Monday, November 26, 2012

One Week To Go Before A GALACTIC HOLIDAY Releases--Let's Celebrate!

Welcome to the first day of A GALACTIC HOLIDAY's blogfest!
*throws confetti*

To kick off the excitement, Sasha Summers, Anna Hackett and I are over at Ye Olde Inkwell today, talking about how A GALACTIC HOLIDAY was first put together.  We're also doing a giveaway with three prizes at the end of the blogfest on December 21st.  The more you enter, the better chance you'll win!  Good luck!

Also throughout the week I'm going to be posting excerpts from my novella, HOW THE GLITCH SAVED CHRISTMAS.  In this scene, Detective Reina Vedette and her rival in the department, Edison Wicke, are at the scene of a crime, but it's unlike any other scene they've come across.  Instead of finding chaos, loss and misery, the two discover what could possibly be the beginnings of a Christmas miracle.  Enjoy the excerpt!


“Wow. A real tree.” Reina leaned in to sniff appreciatively, and he wanted to run a finger down that cute little ski-shoot bump she called a nose. “Call me sentimental, but I love that scent.”
“Sentimental,” he obliged her, then drank up the pleasant tingle when she slanted those inky black eyes his way. “Want to hold hands and sing Christmas carols? I know all the words to ‘Gimme, Santa, Gimme’.”
“I think ‘O Tannenbaum’ would be more appropriate.”
“I’m not singing about shit I don’t even know how to say.” Narrowing his eyes, he went online and did a quick Christmas carol search. “Okay, now I do. Feel like singing?”
She fished a small rectangular item out of a zip pocket and thumbed a button. In an instant the clear crime-scene investigation visor—the same kind he’d used before he’d gotten his bod-mods—sprang from its compact state. “Thanks, I’ll pass.”
“Vedette, you have no sense of adventure.”
“Hmm.” Visor in place, her attention veered back to the tree. With an air of curiosity, she touched the string of popcorn swirled around it. “Real tree, real popcorn. A red and green paper-chain, paper doily snowflake ornaments and a star made out of aluminum foil. What does this remind you of?”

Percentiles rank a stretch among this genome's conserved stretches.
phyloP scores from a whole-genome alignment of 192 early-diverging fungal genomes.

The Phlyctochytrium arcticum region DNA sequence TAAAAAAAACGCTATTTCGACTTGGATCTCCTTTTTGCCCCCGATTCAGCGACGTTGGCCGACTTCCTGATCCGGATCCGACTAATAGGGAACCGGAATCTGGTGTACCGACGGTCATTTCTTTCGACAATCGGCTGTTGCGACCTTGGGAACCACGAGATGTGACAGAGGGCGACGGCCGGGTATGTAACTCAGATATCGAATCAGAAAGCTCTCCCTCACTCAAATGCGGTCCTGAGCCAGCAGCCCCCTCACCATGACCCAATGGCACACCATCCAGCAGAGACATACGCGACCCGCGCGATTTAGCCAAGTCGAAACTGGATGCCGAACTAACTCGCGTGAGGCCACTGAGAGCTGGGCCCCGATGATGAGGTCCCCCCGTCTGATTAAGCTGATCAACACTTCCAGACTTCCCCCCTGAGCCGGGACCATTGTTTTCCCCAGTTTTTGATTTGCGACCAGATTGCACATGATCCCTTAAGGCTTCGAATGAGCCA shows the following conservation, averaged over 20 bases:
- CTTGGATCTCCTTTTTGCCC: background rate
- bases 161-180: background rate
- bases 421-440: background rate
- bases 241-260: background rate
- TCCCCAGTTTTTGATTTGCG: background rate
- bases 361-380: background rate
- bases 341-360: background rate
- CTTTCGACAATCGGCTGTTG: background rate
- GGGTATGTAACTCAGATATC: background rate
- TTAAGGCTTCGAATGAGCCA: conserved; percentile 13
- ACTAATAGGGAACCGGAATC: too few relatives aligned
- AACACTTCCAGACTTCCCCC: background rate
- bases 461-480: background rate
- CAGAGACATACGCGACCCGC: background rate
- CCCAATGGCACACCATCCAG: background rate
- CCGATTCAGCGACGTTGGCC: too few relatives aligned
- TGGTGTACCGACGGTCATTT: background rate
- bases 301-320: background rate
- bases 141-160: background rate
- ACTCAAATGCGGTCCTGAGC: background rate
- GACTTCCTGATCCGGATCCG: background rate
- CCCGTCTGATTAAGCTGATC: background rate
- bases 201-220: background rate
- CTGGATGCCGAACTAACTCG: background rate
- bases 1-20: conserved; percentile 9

“I told you—‘Gimme, Santa, Gimme.’”
“I can’t believe I forgot you suffer from an incurable case of smartassery.” She shook her head as though lamenting this tragic flaw in his personality. “Are you ever serious, Detective Wicke?”
“Seriousness is overrated. And we’ve known each other a couple years now, yeah?”
She pursed her lips. “Let’s see. My first memory of you was when you ate the pistachios given to me by the family of the last victim of the Lake Shore Drive Cannibal. This occurred a couple months before that twitchy university professor wired his campus’s science building to go up in a nuclear flash. As I recall, you were hyped up about sniping him straight out, while I thought it might be a great idea to find out why he’d flipped his lid.”
“My plan had merit.”
“Except for the fact that the detonation trigger was biomechanically hard-wired to his body. Your plan would have turned Chicago into a mushroom cloud. Mine uncovered the fact that the student he’d been obsessing over was going off to spend Spring Break with her boyfriend. A couple sweet-nothings from her via vid-chat, and he was as docile as a lamb.” She shot him a frown. “Is there a point to your question?”
“The point is, we’ve known each other for a while now. When are you going to start calling me Edison?”